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G.R. No. L-9073 November 17, 1958

FACTS: Dy Eng Giok was a provincial sales agent of Destilleria Lim Tuaco & Co., Inc, with the responsibility of
remitting sales proceeds to the principal corporation. He had a running balance with the company, and to satisfy
payment, a surety bond was issued with petitioner as guarantor, whereby they bound themselves liable to the
distillery corporation. On the same date, Eng Giok, as principal, with Pedro Lopez Dee and Pedro Dy-Liacco, as
counterboundsmen, subscribed an indemnity agreement in favor of appellant Surety Company, whereby, in
consideration of its surety bond, the three agreed to indemnify the the surety company for any damage or loss of
whatever kind and nature, which the Company may sustain or incur, as a consequence of having executed the
abovementioned bond.

More purchases were made by Dy Eng Giok and he was able to pay for these additional purchases. Nonetheless,
the payment was first applied to his prior payables. A remaining balance was still unpaid. It then demanded payment
of the remainder from the agent, and later, from the appellant Surety Company. Thus an action was filed against
the sales agent and the surety company.

CFI Manila: Absolved the counter-guarantors on the theory that the payments made by Dy Eng Giok
should have been applied to his obligations during that period, which were the ones covered by the surety
bond and the counter-guaranty

Traders Insurance & Surety Company appealed to the SC on points of law.


HELD: The remittances by Dy Eng should be applied to the obligation contracted by him during the period covered
by the suretyship agreement. First is that, in the absence of express stipulation, a guaranty or suretyship operates
prospectively and not retroactively; that is to say, it secures only the debts contracted after the guaranty takes effect,
This rule is a consequence of the statutory directive that a guaranty is not presumed, but must be express, and
cannot extend to more than what is stipulated. (New Civil Code, Art. 2055). To apply the payments made by the
principal debtor to the obligations he contracted prior to the guaranty is, in effect, to make the surety answer for
debts incurred outside of the guaranteed period, and this can not be done without the express consent of the

The second reason is that, since the obligations of Dy Eng Giok between August 4, 1951 to August 4, 1952, were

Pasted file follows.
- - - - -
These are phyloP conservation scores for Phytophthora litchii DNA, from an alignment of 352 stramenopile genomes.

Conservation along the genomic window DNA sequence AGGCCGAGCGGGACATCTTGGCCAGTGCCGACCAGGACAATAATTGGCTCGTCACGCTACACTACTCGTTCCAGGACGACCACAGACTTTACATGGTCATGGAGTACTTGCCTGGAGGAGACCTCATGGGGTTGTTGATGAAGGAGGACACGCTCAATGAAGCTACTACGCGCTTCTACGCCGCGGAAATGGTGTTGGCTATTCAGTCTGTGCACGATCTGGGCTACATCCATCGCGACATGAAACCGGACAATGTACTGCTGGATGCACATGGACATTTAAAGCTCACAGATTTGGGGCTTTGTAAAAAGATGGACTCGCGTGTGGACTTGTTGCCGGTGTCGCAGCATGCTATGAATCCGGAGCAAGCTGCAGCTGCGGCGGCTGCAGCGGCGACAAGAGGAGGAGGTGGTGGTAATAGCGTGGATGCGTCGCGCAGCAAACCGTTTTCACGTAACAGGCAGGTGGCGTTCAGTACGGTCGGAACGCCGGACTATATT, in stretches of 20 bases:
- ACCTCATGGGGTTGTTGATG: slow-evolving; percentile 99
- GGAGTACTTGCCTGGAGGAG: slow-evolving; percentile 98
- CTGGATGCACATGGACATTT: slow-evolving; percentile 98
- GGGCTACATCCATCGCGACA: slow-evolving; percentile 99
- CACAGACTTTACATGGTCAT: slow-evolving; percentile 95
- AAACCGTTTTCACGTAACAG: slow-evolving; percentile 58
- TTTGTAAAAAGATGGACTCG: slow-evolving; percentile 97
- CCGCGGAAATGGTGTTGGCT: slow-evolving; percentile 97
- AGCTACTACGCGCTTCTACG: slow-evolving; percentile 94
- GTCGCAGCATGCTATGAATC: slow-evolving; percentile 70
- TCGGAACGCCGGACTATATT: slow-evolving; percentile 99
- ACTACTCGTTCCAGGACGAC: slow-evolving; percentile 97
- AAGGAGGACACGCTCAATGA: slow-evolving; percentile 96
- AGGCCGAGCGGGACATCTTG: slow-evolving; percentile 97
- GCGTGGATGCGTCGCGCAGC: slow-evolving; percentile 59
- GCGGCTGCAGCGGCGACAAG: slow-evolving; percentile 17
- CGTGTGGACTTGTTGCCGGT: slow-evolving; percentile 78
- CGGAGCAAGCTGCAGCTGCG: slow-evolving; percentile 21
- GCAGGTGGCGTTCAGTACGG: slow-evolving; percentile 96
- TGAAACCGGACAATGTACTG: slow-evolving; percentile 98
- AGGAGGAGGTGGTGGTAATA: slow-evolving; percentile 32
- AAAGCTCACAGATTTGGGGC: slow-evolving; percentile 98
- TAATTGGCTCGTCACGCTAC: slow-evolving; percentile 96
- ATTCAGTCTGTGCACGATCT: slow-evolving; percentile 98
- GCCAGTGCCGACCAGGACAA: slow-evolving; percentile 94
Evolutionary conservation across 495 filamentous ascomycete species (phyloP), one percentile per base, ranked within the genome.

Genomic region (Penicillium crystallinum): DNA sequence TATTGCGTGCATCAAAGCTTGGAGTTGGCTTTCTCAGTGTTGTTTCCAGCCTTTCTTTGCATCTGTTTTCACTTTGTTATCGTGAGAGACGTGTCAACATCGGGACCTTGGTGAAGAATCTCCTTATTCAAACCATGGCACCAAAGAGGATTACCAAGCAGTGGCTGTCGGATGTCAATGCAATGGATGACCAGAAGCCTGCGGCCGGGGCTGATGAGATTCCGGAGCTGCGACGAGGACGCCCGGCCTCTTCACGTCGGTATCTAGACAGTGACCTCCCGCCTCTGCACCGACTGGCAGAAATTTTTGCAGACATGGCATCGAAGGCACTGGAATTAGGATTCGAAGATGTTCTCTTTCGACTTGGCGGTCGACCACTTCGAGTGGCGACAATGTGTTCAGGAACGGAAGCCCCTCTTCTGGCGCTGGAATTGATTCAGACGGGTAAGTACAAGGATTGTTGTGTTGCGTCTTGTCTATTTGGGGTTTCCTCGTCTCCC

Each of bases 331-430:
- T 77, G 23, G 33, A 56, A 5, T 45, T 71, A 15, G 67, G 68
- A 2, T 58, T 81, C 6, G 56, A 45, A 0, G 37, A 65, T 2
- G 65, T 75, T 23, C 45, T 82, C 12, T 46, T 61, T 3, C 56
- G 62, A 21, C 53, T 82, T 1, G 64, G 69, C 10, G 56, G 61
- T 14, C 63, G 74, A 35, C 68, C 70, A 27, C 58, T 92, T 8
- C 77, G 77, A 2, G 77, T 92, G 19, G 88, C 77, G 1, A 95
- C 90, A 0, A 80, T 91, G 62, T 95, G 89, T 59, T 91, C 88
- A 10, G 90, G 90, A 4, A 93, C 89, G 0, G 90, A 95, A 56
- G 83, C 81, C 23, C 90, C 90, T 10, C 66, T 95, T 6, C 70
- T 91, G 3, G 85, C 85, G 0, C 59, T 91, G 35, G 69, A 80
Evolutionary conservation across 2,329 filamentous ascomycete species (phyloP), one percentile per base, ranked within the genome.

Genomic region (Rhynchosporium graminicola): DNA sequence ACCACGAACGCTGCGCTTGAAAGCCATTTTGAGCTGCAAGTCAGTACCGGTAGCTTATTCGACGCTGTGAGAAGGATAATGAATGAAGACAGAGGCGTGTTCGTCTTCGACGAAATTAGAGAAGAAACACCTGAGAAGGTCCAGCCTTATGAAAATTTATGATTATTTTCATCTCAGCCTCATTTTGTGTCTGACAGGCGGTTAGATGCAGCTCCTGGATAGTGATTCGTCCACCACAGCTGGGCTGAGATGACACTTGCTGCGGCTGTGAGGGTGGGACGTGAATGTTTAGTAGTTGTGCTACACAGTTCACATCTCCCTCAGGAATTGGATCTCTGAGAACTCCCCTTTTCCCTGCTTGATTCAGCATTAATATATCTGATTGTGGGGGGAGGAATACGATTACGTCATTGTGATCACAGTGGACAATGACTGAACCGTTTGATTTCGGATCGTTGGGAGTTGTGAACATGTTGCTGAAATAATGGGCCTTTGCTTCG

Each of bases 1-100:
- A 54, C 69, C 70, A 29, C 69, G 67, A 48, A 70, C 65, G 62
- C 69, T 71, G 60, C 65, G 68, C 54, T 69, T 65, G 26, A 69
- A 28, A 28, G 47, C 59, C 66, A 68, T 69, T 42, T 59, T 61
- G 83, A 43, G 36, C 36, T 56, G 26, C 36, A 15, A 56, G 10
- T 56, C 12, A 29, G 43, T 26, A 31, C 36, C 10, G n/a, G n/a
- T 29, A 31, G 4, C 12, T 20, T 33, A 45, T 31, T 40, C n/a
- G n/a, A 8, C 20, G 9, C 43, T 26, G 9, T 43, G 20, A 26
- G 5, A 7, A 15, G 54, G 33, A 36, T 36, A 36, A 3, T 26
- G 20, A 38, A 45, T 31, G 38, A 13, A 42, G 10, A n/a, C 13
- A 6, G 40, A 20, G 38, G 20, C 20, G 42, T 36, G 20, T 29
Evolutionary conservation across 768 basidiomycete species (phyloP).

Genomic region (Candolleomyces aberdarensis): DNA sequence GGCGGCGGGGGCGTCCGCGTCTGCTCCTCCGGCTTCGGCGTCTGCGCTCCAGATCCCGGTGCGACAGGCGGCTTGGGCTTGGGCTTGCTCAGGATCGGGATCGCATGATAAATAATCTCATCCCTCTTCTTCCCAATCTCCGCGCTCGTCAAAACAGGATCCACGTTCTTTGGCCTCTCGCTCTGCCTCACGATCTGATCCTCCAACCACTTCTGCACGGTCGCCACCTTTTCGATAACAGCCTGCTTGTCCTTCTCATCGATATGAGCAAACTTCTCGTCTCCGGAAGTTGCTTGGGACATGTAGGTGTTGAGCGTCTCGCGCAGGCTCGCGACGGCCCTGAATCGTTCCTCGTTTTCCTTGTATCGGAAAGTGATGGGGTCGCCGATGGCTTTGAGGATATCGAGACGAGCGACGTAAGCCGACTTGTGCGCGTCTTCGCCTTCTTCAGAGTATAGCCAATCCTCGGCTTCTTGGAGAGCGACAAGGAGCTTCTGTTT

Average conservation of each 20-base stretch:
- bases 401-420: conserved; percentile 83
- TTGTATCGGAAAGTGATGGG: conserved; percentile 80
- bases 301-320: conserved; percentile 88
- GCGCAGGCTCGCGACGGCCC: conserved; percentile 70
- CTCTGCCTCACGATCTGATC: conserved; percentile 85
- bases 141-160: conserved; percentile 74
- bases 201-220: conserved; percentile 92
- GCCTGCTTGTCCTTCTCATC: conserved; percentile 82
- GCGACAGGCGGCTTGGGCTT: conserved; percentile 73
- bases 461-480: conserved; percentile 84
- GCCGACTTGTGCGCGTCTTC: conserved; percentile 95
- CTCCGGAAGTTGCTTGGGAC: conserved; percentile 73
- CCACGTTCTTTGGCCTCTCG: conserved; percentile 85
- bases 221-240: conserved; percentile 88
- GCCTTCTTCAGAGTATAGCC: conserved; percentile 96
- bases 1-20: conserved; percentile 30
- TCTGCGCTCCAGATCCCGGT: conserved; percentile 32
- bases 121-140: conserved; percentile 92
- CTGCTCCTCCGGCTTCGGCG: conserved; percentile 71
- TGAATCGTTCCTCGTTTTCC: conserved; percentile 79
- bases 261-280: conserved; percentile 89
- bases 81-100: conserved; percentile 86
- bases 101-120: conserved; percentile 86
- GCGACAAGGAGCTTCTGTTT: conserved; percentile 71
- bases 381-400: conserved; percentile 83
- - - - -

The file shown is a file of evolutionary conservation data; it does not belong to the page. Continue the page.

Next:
guaranteed, while his indebtedness prior to that period was not secured, then in the absence of express application
by the debtor, or of any receipt issued by the creditor specifying a particular imputation of the payment (NCC, Art.
1252), any partial payments made by him should be imputed or applied to the debts that were guaranteed, since
they are regarded as the more onerous debts from the standpoint of the debtor (NCC, Art. 1254).

Debts covered by a guaranty are deemed more onerous to the debtor than the simple obligations because, in their
case, the debtor may be subjected to action not only by the creditor, but also by the guarantor, and this even before
the guaranteed debt is paid by the guarantor (Art. 2071, New Civil Code); hence, the payment of the guaranteed
debt liberates the debtor from liability to the creditor as well as to the guarantor, while payment of the unsecured
obligation only discharges him from possible action by only one party, the unsecured creditor.

It is thus clear that the payment voluntarily made by appellant was improper since it was not liable under its bond;
consequently, it cannot demand reimbursement from the counterbondsmen but only from Dy Eng Giok, who was
anyway benefited pro tanto by the Surety Company's payment.

It is legally unimportant that the creditor should have applied the payment to the prior indebtedness. Where the
debtor has not expressly elected any particular obligation to which the payment should be applied, the application
by the creditor, in order to be valid and lawful, depends: (1) upon his expressing such application in the
corresponding receipt and (2) upon the debtor's assent, shown by his acceptance of the receipt without protest.
Ultimately, therefore, the application by a creditor depends upon the debtor acquiescence thereto. In the present
case, as already noted, there is no evidence that the receipts for payment expressed any imputation, or that the
debtor agreed to the same.